Seven candidates running for mayor of Hilton Head Island went back-and-forth on the issues Thursday in an effort to gain favor with voters before Tuesday's election.
The candidates traded jokes and jabs before a standing-room-only crowd during the forum at Hilton Head Plantation moderated by the League of Women Voters.
For the first time in 15 years, voters will elect a new mayor to fill an open seat. Mayor Tom Peeples is not seeking re-election.
The seven candidates are Jim Collett, former chairman of the town's Board of Zoning Appeals; Tom Crews, architect and town Planning Commission member; Ward 1 Town Councilman Bill Ferguson; Ward 3 Town Councilman Drew Laughlin; Ward 4 Town Councilman John Safay; Ed McCullough, co-founder of Swipe4Charities; and Dave Myers, part-owner of laser manufacturer Kigre, Inc., which is in a legal dispute with the town over the way it collects business license fees.
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Most of the candidates began by taking swings at a town ordinance regulating land use and development, with Safay making the lone effort to quell the bashing.
Everyone but Safay said the LMO restricts commercial development and needs to be revised to promote economic growth on the island.
"The problems with the LMO are being recognized and worked on," Safay said. "It's the LMO that keeps the parking lot at Walmart from going up to U.S. 278 and businesses from having neon signs. If that's business unfriendly, then so be it."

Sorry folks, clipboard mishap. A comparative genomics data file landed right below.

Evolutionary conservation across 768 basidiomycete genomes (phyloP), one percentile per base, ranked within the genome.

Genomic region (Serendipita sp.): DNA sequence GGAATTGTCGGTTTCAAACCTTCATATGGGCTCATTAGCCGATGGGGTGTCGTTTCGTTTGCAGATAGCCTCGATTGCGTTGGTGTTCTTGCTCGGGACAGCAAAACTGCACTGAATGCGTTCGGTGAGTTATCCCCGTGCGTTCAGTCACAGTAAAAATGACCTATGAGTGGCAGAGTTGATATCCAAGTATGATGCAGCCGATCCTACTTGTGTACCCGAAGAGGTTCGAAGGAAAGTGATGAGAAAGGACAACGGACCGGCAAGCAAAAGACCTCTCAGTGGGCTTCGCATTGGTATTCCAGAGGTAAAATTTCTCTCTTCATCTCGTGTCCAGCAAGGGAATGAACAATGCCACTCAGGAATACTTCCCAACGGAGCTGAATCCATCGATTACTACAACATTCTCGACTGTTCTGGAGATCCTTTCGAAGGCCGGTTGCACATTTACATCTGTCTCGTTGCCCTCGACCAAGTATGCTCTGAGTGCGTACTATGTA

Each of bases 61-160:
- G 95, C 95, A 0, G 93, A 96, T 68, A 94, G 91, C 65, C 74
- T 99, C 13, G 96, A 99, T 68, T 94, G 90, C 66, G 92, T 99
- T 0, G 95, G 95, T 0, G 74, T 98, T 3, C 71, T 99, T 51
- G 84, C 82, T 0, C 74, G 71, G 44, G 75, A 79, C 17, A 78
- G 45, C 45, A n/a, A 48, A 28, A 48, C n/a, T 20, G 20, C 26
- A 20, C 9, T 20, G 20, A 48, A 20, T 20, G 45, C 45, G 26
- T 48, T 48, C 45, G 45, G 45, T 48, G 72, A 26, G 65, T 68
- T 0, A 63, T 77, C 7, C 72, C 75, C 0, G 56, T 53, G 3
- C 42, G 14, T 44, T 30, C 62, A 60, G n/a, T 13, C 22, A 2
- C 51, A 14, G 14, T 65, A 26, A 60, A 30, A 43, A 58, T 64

Next up were ideas to strengthen the hospitality industry and bring more visitors to the island.
Collett said he has a plan to improve cell phone service and telecommunications on the island to attract a mobile workforce and corporate travelers.
"We've become a technological backwater," he said.
Safay shot back by pointing out the council approved two new cell phone towers on town-owned land.
Next up was Safay and Laughlin, this time over the contentious issue of whether to extend the Hilton Head Island Airport runway.
Safay voted against a joint resolution Wednesday between the town and Beaufort County adopting a 20-year master plan that calls for a two-phased extension of the runway from 4,300 feet to 5,400 feet. The first phase would lengthen the runway to 5,000 feet.
"I am in favor of the 5,000 foot runway to keep the airport within its current boundaries," Safay said. The second phase, extending the runway to 5,400 feet, would require rerouting Beach City Road and purchasing land, which he opposes.
"We did a terrible disservice to our residents," he said.
Laughlin argued neither the town nor county committed to extending the runway to 5,400 feet but merely "kept their options open," for that possibility.
Crews joined Laughlin in his support of the joint resolution. A new master plan would be needed should a 5,000 foot runway fail to ensure commercial air service remains at the airport, and federal funding could dry up by the time a new plan is adopted, Crews said.
Ferguson called for more thorough study of the issues. He wants to reduce property taxes, pursue economic development through public-private projects that "will be profitable for our island," and amend the LMO and other town codes.
McCullough criticized the council members for allowing an attitude and LMO that treats commercial development as "a potential ecological criminal."
He said he would bring a "business person's perspective" to town government. He also would cut salaries and other "low-hanging fruit" in the town budget, freeing more money to promote the island. His response was in opposition to support by Safay and Laughlin of increasing a tax on overnight lodging by one percent to generate more marketing dollars.
Myers wants to "make it easier for small businesses to do business on the island" and favors reducing taxes and license fees.